As leaders, it’s important that we make the time and effort to learn what we believe. This is different from what we think we believe. It requires close examination of our actions, reactions, and emotions followed by careful reflection.

My Comment: This is a great article. Short and to-the-point, Mabry calls you to share your beliefs, live them out, invite others to share theirs, and get feedback about how your behaviors align with your stated beliefs. That is incredibly strong leadership transparency and credibility. As I said in my first book: “If you want your team’s hearts to be connected to their work, they’ve got to see yours.”

Do You Have a Recipe for Employee Engagement? By Art Barber at SmartBrief

At the Servant Leadership Institute, we help leaders around the country change their leadership beliefs from the control model to the service model. All leaders have a common desire: to engage their employees at the highest level possible. Most realize that how they are leading today needs to change.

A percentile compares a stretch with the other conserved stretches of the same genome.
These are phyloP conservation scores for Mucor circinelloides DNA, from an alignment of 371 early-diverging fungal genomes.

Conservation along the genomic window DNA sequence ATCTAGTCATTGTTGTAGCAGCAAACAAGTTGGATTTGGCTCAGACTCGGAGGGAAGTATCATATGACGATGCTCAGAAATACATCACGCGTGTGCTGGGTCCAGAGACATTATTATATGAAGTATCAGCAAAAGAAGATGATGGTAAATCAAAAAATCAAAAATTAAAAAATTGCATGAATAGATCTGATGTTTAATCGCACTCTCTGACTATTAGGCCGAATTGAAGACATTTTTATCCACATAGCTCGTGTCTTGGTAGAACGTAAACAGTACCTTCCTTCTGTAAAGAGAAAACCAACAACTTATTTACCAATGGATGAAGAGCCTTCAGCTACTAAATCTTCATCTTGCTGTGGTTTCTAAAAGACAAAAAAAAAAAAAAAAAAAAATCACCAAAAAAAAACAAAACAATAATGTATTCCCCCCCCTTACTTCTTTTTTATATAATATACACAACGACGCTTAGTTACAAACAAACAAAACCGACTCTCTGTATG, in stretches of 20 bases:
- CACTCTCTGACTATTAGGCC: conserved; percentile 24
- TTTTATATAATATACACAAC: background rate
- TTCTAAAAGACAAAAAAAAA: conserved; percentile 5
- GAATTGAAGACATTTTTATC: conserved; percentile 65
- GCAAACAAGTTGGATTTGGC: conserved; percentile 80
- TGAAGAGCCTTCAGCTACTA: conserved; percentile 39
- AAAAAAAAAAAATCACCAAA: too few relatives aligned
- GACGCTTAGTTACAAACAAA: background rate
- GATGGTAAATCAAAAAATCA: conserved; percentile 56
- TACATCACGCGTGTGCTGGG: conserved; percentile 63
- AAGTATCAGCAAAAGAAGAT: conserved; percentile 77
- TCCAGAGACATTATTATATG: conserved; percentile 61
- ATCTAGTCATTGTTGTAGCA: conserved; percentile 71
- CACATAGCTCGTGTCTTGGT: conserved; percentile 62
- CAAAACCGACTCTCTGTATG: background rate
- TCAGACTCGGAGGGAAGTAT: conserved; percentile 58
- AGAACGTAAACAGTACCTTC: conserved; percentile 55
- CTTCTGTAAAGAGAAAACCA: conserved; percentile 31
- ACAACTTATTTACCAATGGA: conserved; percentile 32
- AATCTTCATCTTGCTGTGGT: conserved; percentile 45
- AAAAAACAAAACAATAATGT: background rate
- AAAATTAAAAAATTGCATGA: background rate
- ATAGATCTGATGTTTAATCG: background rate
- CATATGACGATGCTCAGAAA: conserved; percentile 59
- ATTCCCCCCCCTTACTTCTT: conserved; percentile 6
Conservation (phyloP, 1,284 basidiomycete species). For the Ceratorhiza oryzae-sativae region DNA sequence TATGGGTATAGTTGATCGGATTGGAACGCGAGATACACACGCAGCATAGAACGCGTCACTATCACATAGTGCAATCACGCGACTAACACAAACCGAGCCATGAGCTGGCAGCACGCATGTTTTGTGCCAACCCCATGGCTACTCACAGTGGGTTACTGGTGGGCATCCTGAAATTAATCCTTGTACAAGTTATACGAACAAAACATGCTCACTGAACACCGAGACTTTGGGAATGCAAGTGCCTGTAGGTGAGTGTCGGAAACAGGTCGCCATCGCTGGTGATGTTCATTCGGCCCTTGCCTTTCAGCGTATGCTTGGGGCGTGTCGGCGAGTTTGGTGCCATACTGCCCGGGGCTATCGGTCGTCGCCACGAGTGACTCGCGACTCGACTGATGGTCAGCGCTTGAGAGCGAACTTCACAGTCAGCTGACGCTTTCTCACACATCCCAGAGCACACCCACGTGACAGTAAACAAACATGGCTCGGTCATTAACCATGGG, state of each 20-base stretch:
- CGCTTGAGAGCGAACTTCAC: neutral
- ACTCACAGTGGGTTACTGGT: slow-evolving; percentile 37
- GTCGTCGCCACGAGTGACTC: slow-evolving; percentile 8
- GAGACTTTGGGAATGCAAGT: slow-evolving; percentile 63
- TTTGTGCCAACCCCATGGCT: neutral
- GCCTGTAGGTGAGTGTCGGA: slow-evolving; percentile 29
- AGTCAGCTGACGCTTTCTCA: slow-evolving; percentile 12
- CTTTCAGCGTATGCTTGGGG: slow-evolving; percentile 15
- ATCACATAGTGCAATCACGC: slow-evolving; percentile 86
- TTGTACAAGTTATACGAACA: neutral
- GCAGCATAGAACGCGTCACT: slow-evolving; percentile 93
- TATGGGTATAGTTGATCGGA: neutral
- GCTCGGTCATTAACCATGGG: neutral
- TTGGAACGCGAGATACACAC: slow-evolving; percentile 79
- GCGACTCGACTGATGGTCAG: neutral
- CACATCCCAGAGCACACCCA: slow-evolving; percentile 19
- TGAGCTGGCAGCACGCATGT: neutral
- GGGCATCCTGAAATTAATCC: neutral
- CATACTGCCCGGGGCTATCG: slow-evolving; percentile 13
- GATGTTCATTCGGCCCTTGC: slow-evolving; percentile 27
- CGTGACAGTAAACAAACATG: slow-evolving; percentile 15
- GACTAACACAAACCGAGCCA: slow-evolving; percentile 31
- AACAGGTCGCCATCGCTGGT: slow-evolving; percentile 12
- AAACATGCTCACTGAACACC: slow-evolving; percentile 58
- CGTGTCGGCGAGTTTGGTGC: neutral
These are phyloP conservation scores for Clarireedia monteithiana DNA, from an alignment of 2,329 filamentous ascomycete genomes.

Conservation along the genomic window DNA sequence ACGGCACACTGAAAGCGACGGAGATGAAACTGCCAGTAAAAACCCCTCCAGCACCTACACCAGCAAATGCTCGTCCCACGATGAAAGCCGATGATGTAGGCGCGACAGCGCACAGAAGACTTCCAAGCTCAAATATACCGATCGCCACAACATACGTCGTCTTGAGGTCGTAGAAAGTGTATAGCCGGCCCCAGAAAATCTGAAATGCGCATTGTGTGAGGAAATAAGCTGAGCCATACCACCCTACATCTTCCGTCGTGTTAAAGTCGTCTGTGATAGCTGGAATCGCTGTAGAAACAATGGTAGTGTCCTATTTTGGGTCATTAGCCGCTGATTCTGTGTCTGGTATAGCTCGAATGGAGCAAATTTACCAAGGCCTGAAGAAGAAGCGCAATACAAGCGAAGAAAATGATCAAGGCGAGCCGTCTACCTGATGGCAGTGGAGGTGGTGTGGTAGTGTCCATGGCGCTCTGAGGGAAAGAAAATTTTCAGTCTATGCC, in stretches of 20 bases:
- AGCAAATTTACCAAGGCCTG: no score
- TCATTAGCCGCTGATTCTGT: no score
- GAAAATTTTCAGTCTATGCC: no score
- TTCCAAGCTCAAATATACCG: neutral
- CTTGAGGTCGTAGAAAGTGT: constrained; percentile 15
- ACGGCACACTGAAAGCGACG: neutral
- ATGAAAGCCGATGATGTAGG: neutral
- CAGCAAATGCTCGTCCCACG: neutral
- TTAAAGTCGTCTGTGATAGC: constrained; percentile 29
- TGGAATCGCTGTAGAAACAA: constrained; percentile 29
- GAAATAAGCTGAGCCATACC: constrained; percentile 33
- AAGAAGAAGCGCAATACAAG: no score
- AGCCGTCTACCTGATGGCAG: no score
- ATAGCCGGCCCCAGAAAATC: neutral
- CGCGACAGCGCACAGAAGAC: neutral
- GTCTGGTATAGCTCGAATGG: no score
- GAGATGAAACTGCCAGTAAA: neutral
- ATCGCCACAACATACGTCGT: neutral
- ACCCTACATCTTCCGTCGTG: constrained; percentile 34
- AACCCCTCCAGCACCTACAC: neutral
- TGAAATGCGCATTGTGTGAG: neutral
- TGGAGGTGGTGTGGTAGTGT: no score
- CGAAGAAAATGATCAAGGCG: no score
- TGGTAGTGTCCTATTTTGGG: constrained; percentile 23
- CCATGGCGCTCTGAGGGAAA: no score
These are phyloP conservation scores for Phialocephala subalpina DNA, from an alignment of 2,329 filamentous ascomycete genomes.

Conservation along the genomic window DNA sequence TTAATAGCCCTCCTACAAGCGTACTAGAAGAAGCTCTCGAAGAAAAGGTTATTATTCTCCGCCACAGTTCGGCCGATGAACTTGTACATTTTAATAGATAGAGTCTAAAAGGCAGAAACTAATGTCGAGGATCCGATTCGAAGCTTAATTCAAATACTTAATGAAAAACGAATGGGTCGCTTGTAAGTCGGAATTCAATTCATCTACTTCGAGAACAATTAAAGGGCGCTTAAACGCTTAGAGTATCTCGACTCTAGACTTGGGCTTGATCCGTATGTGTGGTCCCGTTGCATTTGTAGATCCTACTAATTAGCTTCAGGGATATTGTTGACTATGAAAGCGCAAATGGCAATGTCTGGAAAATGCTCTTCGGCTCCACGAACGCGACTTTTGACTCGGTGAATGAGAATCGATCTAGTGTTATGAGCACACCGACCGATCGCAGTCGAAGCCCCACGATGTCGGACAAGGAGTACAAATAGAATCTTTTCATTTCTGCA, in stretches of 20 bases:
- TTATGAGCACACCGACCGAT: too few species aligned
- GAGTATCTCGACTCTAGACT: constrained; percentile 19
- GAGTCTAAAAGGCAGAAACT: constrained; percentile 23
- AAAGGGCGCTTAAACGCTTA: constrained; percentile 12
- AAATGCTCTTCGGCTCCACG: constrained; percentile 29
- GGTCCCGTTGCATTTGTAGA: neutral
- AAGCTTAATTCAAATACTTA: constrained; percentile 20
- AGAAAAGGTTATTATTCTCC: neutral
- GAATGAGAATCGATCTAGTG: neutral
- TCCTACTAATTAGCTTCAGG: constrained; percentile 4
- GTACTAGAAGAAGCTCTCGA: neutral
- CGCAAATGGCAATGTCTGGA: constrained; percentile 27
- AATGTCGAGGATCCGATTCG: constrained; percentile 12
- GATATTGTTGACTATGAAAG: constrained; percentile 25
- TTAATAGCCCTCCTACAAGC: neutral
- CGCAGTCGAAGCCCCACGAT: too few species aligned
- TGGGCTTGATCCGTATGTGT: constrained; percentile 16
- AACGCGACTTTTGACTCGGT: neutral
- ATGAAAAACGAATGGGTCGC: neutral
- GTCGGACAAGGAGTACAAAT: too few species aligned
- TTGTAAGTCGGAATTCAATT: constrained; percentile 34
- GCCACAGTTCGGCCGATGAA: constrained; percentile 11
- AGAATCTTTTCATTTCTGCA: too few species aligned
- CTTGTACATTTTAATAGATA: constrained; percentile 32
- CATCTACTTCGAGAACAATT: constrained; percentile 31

We have all been in meetings where those in attendance have lost interest in what the leader is saying. It took me some time to understand when people were looking down at their papers, playing with their pens and doing everything to avoid eye contact, it was my own behaviors that drove their response.

My Comment: Barbers asks fundamental questions that every leader would do well to examine once a quarter: Do you inspire your employees? Do you invest time in your employees? Do you trust your employees? Do you model what’s important?

Straightforward, but oh-so-powerful. I am reminded of CEOs I’ve worked with who, when asked these questions, said “no, and I’m not going to.” My sad reply, “Well then you’ll never have the employee engagement, retention, or productivity that you want.”

None of us are perfect, but we can recalibrate and continue to grow in our ability to inspire, invest, trust, and model. Be the leader you want your boss to be.